Cowlairs Incline

Location type


Name and dates

Cowlairs Incline (1842-)

Opened on the Edinburgh and Glasgow Railway.


The Cowlairs Incline is a double track mile and a quarter long uphill gradient running north from Glasgow Queen Street High Level to the former station at Cowlairs. The southern half of the route is within the Cowlairs Tunnel.

Departing trains climb out of the station at 1 in 51, then 1 in 43, and 1 in 41, gaining 150ft before the line levels out at Cowlairs. For those trains continuing to Edinburgh Waverley the rest of the line is almost level, marking out the incline as a peculiarity of the route.

The original Glasgow terminus was to have been further out of town, more like the Glasgow (Townhead) terminus of the Garnkirk and Glasgow Railway, with an approach on a gentle gradient. This was to have crossed the Forth and Clyde Canal by a bridge. Their opposition to the railway required that the line pass under the canal, necessitating a new alignment which led to the long incline and tunnel.

Operation of the incline has been a constant burden on the line. It was a rope worked incline with a steam engine at Cowlairs, the rope also known as the cable. Early attempts at banking were not successful and rope operation continued. Trains descended under the control of a brake truck, also placed on ascending trains in case of difficulties. Stopping of trains, underpowered engines, rope slippage and rope replacement all placed burdens on operation.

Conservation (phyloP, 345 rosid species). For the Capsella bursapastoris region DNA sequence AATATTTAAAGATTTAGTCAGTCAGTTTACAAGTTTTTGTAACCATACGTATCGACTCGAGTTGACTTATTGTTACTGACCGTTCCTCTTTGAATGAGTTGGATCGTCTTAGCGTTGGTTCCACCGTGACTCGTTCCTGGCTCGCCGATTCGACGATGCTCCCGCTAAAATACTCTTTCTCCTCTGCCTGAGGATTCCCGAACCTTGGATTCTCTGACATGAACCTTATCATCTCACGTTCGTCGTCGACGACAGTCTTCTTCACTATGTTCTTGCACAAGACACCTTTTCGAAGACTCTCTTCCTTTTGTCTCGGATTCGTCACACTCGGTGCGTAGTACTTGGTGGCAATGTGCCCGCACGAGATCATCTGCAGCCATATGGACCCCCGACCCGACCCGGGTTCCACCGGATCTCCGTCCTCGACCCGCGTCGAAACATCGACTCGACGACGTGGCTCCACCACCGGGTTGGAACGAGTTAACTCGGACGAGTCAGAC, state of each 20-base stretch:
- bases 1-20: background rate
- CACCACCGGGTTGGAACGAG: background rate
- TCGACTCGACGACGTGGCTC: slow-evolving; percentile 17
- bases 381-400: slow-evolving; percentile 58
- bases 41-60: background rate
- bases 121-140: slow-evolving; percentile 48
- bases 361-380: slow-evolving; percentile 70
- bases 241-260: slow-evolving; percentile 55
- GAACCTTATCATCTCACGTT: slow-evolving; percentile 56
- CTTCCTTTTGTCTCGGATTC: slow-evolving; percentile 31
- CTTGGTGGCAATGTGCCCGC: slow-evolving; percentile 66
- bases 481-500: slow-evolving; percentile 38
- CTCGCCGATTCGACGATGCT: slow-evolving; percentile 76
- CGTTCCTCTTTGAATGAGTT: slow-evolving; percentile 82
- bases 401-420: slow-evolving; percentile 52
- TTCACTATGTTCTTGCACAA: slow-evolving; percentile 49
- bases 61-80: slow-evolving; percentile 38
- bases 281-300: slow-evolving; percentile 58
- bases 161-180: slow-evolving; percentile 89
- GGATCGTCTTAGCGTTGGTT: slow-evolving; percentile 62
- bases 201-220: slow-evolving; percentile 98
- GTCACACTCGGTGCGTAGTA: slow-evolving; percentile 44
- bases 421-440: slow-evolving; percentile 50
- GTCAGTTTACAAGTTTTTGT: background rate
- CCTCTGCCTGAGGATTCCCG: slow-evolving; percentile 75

Rope operation ceased in 1908, banking taking over, and the rope was removed in 1909.

With diesel operation banking became rare, although older DMUs were slow and smokey on the climb. The arrival of a train at the northern portal of the Cowlairs Tunnel was often proceeded by clouds of blue smoke.

The tunnel floor was placed on slabs in 1976. These were lowered in preparation for overhead electrification in 2016.



Nearby stations
Glasgow (Townhead)
St Rollox [2nd]
Buchanan Street
Cowcaddens [Subway]
Glasgow Queen Street Low Level